Arequire­ment of the National Environmental Policy Act and the State Environmental Quality Review Act prior to initiat­ing or changing a land use that may have an adverse effect on the environment.
Environmental Protection Agency (EPA)
A federal agency that oversees land use.
Environmental Policy Act
A federal law that requires filing an environmental impact statement with the EPA prior to changing or initiating a land use or development.
Equal Credit Opportunity Act (ECOA)
A federal law prohibiting discrimination in consumer loans.
Equitable title
An interest in real estate such that a court will take notice and protect the owner’s rights.
The difference between the value of a property and its liabilities.
Equity of redemption
The borrower’s right to redeem the title pledged or conveyed in a mortgage or deed of trust after default and prior to a foreclosure sale by pay­ing the debt in full, accrued interest, and lender’s costs.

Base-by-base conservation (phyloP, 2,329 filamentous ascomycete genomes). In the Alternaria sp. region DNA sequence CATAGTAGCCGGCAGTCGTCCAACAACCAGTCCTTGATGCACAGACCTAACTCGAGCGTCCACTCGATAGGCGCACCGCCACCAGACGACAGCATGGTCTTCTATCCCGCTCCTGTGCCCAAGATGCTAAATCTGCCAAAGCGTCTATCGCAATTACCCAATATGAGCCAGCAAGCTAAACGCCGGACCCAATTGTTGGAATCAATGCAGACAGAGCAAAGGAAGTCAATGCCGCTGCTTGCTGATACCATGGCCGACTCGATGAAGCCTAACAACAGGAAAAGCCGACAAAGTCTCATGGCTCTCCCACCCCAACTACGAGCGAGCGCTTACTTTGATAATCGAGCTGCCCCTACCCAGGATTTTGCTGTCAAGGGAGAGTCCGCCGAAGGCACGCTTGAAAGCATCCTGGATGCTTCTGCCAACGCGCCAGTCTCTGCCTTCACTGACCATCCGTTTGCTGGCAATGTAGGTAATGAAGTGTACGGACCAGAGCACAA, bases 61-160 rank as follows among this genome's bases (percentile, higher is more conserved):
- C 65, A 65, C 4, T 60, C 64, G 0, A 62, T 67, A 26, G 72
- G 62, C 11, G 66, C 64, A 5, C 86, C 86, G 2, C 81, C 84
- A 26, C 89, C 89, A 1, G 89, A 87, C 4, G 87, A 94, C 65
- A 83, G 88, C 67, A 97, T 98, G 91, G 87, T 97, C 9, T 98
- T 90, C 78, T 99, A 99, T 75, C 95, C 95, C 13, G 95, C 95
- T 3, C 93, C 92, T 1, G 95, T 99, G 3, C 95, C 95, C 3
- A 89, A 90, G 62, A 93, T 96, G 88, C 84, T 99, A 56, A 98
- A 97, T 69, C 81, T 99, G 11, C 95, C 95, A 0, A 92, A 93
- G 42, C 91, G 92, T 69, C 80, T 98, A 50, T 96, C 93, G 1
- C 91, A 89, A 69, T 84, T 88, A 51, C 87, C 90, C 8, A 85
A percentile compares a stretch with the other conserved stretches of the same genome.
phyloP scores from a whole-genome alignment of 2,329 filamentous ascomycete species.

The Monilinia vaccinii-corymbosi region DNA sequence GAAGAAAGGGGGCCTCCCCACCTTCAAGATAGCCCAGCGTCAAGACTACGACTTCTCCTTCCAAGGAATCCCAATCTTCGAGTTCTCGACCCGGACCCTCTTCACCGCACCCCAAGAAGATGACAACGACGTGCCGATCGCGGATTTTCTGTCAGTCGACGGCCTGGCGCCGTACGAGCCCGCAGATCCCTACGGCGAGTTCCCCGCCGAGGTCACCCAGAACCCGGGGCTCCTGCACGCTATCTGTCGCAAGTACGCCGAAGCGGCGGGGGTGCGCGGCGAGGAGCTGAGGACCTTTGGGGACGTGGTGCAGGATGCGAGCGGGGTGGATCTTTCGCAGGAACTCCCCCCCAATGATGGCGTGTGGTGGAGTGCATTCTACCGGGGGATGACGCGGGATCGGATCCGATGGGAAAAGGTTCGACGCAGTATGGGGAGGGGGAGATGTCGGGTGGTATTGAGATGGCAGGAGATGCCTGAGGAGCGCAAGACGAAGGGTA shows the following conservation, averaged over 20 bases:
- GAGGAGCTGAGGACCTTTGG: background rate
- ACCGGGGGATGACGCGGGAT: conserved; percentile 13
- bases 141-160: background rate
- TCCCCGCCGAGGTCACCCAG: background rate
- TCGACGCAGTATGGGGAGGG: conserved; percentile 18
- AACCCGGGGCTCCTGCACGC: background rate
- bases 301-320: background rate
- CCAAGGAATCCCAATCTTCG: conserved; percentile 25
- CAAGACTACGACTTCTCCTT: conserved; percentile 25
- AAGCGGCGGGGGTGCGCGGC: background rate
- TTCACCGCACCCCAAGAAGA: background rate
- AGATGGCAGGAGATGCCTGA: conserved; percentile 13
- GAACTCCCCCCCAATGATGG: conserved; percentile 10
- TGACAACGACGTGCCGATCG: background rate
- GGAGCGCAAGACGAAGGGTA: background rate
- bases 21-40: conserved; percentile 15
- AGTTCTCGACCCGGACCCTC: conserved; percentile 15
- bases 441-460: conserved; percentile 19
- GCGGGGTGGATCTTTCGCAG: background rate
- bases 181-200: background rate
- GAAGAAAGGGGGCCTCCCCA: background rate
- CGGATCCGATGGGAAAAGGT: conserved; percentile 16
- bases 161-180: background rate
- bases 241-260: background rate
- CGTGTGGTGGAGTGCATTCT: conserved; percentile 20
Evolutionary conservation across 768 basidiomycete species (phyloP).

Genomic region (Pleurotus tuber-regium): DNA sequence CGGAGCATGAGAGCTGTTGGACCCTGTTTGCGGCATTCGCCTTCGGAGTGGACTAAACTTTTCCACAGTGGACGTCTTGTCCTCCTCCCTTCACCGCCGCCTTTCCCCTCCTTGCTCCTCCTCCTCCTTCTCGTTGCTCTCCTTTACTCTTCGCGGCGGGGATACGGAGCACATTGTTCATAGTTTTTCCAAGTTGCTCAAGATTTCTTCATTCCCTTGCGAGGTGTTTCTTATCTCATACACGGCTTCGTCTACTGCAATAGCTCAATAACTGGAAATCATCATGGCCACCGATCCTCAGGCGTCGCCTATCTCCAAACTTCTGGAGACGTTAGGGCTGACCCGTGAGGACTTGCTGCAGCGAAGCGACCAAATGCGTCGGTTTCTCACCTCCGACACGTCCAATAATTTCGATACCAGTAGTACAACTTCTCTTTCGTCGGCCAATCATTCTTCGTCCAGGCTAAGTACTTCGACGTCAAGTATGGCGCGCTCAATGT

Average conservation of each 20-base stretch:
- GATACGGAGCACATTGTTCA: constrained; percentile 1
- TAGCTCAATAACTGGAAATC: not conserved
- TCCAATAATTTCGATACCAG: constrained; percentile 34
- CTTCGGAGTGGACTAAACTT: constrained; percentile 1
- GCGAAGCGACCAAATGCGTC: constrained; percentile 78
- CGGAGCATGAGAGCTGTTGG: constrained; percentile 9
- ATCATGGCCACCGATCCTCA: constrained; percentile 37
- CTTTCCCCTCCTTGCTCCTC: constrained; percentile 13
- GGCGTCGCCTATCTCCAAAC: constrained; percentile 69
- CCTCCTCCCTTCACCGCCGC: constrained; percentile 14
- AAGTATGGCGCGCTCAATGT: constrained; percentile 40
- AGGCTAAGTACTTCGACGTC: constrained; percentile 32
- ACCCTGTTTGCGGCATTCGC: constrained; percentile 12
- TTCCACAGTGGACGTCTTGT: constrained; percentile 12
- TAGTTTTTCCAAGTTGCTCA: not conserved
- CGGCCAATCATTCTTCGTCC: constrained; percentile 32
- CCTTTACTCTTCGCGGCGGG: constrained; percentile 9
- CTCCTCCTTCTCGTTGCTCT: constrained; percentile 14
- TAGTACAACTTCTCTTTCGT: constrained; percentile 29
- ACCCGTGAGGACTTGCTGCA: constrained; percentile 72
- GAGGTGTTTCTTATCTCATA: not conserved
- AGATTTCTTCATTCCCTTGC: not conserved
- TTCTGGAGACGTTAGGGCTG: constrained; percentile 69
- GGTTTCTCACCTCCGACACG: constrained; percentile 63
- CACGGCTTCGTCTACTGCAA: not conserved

The wearing away of land by water, wind, or other processes of nature.
The power of government to take title to property left by a person who has died without leaving a valid will (intestate) or qualified heirs.
The deposit of funds or documents with a neutral third party, who is instructed to carry out the pro­visions of an agreement.
Escrow account
(a) An account maintained by a real estate broker in an insured bank for the deposit of other people’s money; also called trust account. (b) An account maintained by the borrower with the lender in certain mortgage loans to accumulate the funds to pay an annual insurance premium, a real property tax, or a homeowners association assessment.